L000002740, YCR037C
Low-affinity inorganic phosphate (Pi) transporter; acts upstream of Pho81p in regulation of the PHO pathway; expression is independent of Pi concentration and Pho4p activity; contains 12 membrane-spanning segments; PHO87 has a paralog, PHO90, that arose from the whole genome duplication
Saccharomyces cerevisiae (S288c)


Plasma membrane Na+/Pi cotransporter; active in early growth phase; similar to phosphate transporters of Neurospora crassa; transcription regulated by inorganic phosphate concentrations and Pho4p; mutations in related human transporter genes hPit1 and hPit2 are associated with hyperphosphatemia-induced calcification of vascular tissue and familial idiopathic basal ganglia calcification
GO Process (3)
GO Function (1)
GO Component (2)
Saccharomyces cerevisiae (S288c)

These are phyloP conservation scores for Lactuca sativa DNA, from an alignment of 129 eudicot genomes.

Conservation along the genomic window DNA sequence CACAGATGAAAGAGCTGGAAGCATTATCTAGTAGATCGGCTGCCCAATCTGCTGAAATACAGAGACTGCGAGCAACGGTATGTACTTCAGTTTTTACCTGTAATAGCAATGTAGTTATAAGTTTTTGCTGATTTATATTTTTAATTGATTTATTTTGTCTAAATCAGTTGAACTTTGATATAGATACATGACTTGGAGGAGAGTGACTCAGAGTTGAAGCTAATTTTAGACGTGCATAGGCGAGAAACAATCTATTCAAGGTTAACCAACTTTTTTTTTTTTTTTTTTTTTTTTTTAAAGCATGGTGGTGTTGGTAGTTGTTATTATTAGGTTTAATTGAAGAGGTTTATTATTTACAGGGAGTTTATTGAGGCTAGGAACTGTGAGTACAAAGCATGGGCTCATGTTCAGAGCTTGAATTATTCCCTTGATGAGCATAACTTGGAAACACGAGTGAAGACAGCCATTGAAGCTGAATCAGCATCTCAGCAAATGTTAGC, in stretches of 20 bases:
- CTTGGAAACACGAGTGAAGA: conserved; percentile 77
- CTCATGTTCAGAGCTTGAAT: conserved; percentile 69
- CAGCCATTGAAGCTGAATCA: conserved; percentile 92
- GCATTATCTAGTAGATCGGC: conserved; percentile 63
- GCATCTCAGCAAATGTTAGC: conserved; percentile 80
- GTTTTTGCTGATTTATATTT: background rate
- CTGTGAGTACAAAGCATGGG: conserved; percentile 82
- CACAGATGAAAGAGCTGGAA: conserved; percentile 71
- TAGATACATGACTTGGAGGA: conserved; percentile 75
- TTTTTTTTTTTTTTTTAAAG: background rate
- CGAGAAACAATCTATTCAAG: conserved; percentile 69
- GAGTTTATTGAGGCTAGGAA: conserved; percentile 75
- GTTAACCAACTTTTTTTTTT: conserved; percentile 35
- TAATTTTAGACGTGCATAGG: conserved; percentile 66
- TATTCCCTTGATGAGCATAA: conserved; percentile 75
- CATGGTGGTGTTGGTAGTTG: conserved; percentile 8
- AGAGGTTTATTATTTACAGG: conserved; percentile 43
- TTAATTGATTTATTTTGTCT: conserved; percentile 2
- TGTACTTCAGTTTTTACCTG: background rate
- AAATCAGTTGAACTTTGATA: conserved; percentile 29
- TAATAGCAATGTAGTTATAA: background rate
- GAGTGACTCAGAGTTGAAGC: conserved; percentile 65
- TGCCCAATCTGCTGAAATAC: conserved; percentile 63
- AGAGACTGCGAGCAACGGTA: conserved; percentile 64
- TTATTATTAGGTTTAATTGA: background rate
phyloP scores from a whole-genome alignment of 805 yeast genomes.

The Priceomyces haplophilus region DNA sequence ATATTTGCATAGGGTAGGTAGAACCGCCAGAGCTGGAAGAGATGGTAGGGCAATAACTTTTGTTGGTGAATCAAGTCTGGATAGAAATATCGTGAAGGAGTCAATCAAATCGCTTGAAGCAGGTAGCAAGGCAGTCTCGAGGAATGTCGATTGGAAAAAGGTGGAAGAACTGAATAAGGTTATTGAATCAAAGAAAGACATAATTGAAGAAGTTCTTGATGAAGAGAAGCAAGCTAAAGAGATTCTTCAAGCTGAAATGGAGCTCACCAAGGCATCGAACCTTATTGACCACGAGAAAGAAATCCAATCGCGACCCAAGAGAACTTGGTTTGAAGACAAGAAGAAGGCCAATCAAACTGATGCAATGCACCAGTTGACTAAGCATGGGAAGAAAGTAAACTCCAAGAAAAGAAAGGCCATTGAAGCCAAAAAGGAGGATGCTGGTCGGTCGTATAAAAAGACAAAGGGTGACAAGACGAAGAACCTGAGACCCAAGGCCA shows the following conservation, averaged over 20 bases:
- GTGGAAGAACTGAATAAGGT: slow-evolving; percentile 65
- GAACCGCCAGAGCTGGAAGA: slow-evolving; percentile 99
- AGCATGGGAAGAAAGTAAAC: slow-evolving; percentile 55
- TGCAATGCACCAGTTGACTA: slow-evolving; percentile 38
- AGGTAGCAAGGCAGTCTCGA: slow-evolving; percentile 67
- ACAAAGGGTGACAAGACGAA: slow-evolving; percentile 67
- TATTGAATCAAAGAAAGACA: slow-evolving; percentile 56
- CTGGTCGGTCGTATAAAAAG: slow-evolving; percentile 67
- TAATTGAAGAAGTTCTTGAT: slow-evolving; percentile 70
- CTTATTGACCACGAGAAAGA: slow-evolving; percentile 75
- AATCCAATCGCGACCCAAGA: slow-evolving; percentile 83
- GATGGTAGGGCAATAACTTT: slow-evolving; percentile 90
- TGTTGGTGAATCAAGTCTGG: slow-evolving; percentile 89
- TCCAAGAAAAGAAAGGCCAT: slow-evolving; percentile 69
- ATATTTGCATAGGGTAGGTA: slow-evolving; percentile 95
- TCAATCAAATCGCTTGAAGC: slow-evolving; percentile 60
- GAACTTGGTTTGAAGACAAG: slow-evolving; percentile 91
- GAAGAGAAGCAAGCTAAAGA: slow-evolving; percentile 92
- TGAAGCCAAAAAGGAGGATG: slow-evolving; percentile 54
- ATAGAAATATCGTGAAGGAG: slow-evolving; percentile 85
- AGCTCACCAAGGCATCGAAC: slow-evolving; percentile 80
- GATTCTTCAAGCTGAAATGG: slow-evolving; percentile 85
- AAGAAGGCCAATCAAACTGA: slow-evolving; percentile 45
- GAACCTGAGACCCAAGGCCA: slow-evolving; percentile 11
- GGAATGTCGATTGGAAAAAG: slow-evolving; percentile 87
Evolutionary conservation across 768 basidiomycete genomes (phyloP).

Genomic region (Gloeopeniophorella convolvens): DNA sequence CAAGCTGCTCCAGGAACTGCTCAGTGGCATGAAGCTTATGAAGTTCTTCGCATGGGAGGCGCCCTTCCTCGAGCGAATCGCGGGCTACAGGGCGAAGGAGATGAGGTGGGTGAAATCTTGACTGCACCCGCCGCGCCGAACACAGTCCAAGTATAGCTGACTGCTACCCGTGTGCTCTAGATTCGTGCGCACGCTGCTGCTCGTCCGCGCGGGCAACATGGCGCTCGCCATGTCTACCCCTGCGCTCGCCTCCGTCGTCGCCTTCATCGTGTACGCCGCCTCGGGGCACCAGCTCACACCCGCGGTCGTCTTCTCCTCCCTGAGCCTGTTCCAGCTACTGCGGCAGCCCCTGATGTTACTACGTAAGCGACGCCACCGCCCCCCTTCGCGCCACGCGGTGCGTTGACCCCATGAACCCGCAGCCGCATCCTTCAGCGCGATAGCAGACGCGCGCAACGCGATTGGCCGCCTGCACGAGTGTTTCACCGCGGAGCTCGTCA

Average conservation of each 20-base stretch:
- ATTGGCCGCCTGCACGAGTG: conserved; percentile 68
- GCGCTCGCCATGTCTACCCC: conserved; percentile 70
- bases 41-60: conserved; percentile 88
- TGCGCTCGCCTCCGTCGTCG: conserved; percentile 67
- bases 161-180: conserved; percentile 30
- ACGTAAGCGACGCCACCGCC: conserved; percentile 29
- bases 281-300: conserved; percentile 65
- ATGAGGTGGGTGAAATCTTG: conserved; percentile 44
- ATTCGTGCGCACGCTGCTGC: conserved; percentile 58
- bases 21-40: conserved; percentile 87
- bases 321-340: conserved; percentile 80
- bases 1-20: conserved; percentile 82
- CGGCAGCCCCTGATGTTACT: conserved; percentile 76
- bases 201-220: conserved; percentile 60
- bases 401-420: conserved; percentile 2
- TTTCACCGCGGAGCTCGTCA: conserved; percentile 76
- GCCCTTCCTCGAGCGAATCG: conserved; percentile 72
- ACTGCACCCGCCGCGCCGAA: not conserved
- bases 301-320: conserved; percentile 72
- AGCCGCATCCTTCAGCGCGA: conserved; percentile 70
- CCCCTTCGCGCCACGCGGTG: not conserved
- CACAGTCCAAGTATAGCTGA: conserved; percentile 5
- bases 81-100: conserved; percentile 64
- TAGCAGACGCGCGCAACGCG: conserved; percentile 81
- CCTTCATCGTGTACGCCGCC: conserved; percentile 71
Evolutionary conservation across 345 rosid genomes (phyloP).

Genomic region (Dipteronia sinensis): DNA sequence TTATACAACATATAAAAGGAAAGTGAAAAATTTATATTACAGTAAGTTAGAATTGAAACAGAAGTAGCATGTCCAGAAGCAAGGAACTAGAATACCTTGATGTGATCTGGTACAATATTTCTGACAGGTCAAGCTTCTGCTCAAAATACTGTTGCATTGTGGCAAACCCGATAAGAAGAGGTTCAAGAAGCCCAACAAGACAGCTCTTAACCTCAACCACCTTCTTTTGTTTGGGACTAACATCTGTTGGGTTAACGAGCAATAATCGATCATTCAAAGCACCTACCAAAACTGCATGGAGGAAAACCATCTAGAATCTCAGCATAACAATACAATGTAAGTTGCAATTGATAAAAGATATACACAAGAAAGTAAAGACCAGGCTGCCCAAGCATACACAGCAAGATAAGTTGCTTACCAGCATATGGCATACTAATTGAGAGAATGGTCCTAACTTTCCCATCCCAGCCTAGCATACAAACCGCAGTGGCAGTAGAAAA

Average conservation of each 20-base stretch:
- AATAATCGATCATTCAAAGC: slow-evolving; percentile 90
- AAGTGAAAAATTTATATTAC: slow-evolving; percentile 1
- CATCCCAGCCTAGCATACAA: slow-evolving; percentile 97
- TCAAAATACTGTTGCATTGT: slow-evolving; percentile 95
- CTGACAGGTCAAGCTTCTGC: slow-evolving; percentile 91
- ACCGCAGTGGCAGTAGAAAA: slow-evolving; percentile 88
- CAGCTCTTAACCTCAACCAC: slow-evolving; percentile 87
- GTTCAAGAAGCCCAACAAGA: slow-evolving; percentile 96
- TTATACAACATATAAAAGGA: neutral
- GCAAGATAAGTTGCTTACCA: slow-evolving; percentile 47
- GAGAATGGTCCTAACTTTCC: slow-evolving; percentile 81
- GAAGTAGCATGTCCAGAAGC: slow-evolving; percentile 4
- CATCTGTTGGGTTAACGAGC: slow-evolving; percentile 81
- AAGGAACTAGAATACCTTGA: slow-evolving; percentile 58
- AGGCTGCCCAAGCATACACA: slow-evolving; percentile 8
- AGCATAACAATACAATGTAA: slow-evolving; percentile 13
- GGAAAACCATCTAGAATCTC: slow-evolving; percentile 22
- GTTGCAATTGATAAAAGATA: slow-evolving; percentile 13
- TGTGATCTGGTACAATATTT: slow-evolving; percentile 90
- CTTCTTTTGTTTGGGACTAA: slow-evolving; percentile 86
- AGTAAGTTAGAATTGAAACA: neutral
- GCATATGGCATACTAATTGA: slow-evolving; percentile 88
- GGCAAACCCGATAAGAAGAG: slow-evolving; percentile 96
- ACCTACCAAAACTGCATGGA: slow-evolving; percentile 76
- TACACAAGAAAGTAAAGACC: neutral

Synthetic Lethality

A genetic interaction is inferred when mutations or deletions in separate genes, each of which alone causes a minimal phenotype, result in lethality when combined in the same cell under a given condition.


Phosphate transport and sensing in Saccharomyces cerevisiae.

Wykoff DD, O'Shea EK

Cellular metabolism depends on the appropriate concentration of intracellular inorganic phosphate; however, little is known about how phosphate concentrations are sensed. The similarity of Pho84p, a high-affinity phosphate transporter in Saccharomyces cerevisiae, to the glucose sensors Snf3p and Rgt2p has led to the hypothesis that Pho84p is an inorganic phosphate sensor. Furthermore, pho84Delta strains have defects in phosphate signaling; they ... [more]

Genetics Dec. 01, 2001; 159(4);1491-9 [Pubmed: 11779791]


  • Low Throughput

Ontology Terms

  • phenotype: inviable (APO:0000112)

Additional Notes

  • genetic complex
  • lethality when all pho84 pho87 pho89 pho90 pho91 deleted

Related interactions

InteractionExperimental Evidence CodeDatasetThroughputScoreCurated ByNotes
Synthetic Growth Defect
Synthetic Growth Defect

A genetic interaction is inferred when mutations in separate genes, each of which alone causes a minimal phenotype, result in a significant growth defect under a given condition when combined in the same cell.


Curated By

  • BioGRID